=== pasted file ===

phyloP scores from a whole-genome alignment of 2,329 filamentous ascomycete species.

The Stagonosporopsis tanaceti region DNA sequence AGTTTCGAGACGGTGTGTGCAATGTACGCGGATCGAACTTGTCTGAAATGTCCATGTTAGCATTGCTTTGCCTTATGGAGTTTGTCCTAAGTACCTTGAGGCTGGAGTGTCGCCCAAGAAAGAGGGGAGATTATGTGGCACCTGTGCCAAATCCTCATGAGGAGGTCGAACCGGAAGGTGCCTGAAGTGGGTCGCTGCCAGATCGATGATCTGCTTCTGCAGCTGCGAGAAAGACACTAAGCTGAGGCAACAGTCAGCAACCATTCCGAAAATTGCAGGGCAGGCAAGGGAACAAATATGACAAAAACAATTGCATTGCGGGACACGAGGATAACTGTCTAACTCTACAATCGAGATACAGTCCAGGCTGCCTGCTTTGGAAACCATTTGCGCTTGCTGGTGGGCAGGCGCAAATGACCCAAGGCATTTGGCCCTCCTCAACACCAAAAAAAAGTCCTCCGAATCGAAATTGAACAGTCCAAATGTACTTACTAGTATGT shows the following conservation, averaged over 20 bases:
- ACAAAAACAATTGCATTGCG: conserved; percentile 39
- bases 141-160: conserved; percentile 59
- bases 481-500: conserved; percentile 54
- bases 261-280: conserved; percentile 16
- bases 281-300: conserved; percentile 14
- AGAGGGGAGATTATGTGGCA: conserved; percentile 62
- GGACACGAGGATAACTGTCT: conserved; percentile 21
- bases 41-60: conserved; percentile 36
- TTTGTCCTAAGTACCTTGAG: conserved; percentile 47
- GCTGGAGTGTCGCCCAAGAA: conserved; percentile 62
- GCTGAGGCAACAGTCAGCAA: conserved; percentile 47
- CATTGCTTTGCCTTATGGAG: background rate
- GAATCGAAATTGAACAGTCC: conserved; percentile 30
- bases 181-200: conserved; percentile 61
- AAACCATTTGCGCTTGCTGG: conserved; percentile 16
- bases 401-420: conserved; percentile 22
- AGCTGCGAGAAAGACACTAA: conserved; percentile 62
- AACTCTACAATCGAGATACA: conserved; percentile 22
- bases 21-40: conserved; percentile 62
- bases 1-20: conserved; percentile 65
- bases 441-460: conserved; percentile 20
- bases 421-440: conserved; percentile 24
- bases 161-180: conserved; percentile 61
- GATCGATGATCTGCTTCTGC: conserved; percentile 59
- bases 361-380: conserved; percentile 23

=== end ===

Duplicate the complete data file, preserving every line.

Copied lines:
phyloP scores from a whole-genome alignment of 2,329 filamentous ascomycete species.

The Stagonosporopsis tanaceti region DNA sequence AGTTTCGAGACGGTGTGTGCAATGTACGCGGATCGAACTTGTCTGAAATGTCCATGTTAGCATTGCTTTGCCTTATGGAGTTTGTCCTAAGTACCTTGAGGCTGGAGTGTCGCCCAAGAAAGAGGGGAGATTATGTGGCACCTGTGCCAAATCCTCATGAGGAGGTCGAACCGGAAGGTGCCTGAAGTGGGTCGCTGCCAGATCGATGATCTGCTTCTGCAGCTGCGAGAAAGACACTAAGCTGAGGCAACAGTCAGCAACCATTCCGAAAATTGCAGGGCAGGCAAGGGAACAAATATGACAAAAACAATTGCATTGCGGGACACGAGGATAACTGTCTAACTCTACAATCGAGATACAGTCCAGGCTGCCTGCTTTGGAAACCATTTGCGCTTGCTGGTGGGCAGGCGCAAATGACCCAAGGCATTTGGCCCTCCTCAACACCAAAAAAAAGTCCTCCGAATCGAAATTGAACAGTCCAAATGTACTTACTAGTATGT shows the following conservation, averaged over 20 bases:
- ACAAAAACAATTGCATTGCG: conserved; percentile 39
- bases 141-160: conserved; percentile 59
- bases 481-500: conserved; percentile 54
- bases 261-280: conserved; percentile 16
- bases 281-300: conserved; percentile 14
- AGAGGGGAGATTATGTGGCA: conserved; percentile 62
- GGACACGAGGATAACTGTCT: conserved; percentile 21
- bases 41-60: conserved; percentile 36
- TTTGTCCTAAGTACCTTGAG: conserved; percentile 47
- GCTGGAGTGTCGCCCAAGAA: conserved; percentile 62
- GCTGAGGCAACAGTCAGCAA: conserved; percentile 47
- CATTGCTTTGCCTTATGGAG: background rate
- GAATCGAAATTGAACAGTCC: conserved; percentile 30
- bases 181-200: conserved; percentile 61
- AAACCATTTGCGCTTGCTGG: conserved; percentile 16
- bases 401-420: conserved; percentile 22
- AGCTGCGAGAAAGACACTAA: conserved; percentile 62
- AACTCTACAATCGAGATACA: conserved; percentile 22
- bases 21-40: conserved; percentile 62
- bases 1-20: conserved; percentile 65
- bases 441-460: conserved; percentile 20
- bases 421-440: conserved; percentile 24
- bases 161-180: conserved; percentile 61
- GATCGATGATCTGCTTCTGC: conserved; percentile 59
- bases 361-380: conserved; percentile 23